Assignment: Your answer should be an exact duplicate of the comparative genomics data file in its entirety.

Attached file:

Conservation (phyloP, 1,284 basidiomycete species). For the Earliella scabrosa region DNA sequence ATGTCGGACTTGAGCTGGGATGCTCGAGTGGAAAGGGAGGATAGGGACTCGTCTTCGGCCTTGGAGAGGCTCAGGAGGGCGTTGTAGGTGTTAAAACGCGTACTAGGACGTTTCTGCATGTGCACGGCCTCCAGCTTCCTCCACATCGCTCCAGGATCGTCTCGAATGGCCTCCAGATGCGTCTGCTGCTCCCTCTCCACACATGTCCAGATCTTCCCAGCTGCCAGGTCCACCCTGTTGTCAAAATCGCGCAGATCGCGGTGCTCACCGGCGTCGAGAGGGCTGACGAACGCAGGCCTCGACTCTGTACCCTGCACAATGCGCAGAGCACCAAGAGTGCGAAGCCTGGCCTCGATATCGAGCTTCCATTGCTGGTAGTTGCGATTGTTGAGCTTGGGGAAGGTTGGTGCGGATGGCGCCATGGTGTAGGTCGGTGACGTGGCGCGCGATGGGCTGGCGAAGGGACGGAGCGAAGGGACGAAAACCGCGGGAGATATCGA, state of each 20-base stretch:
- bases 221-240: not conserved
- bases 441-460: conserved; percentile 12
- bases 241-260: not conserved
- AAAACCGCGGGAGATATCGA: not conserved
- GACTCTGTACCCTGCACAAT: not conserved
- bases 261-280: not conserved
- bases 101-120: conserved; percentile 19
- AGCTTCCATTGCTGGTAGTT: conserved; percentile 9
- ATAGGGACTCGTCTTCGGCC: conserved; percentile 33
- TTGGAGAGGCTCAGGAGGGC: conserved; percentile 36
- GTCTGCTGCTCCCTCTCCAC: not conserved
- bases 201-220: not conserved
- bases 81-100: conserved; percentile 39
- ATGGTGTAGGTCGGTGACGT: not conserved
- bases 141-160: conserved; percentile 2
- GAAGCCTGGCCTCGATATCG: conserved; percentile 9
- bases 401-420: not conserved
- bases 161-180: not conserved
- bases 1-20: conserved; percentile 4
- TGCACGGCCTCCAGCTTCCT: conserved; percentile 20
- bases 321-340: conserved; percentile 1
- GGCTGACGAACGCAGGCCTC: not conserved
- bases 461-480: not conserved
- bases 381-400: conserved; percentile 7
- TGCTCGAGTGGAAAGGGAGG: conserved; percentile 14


Conservation (phyloP, 1,284 basidiomycete species). For the Earliella scabrosa region DNA sequence ATGTCGGACTTGAGCTGGGATGCTCGAGTGGAAAGGGAGGATAGGGACTCGTCTTCGGCCTTGGAGAGGCTCAGGAGGGCGTTGTAGGTGTTAAAACGCGTACTAGGACGTTTCTGCATGTGCACGGCCTCCAGCTTCCTCCACATCGCTCCAGGATCGTCTCGAATGGCCTCCAGATGCGTCTGCTGCTCCCTCTCCACACATGTCCAGATCTTCCCAGCTGCCAGGTCCACCCTGTTGTCAAAATCGCGCAGATCGCGGTGCTCACCGGCGTCGAGAGGGCTGACGAACGCAGGCCTCGACTCTGTACCCTGCACAATGCGCAGAGCACCAAGAGTGCGAAGCCTGGCCTCGATATCGAGCTTCCATTGCTGGTAGTTGCGATTGTTGAGCTTGGGGAAGGTTGGTGCGGATGGCGCCATGGTGTAGGTCGGTGACGTGGCGCGCGATGGGCTGGCGAAGGGACGGAGCGAAGGGACGAAAACCGCGGGAGATATCGA, state of each 20-base stretch:
- bases 221-240: not conserved
- bases 441-460: conserved; percentile 12
- bases 241-260: not conserved
- AAAACCGCGGGAGATATCGA: not conserved
- GACTCTGTACCCTGCACAAT: not conserved
- bases 261-280: not conserved
- bases 101-120: conserved; percentile 19
- AGCTTCCATTGCTGGTAGTT: conserved; percentile 9
- ATAGGGACTCGTCTTCGGCC: conserved; percentile 33
- TTGGAGAGGCTCAGGAGGGC: conserved; percentile 36
- GTCTGCTGCTCCCTCTCCAC: not conserved
- bases 201-220: not conserved
- bases 81-100: conserved; percentile 39
- ATGGTGTAGGTCGGTGACGT: not conserved
- bases 141-160: conserved; percentile 2
- GAAGCCTGGCCTCGATATCG: conserved; percentile 9
- bases 401-420: not conserved
- bases 161-180: not conserved
- bases 1-20: conserved; percentile 4
- TGCACGGCCTCCAGCTTCCT: conserved; percentile 20
- bases 321-340: conserved; percentile 1
- GGCTGACGAACGCAGGCCTC: not conserved
- bases 461-480: not conserved
- bases 381-400: conserved; percentile 7
- TGCTCGAGTGGAAAGGGAGG: conserved; percentile 14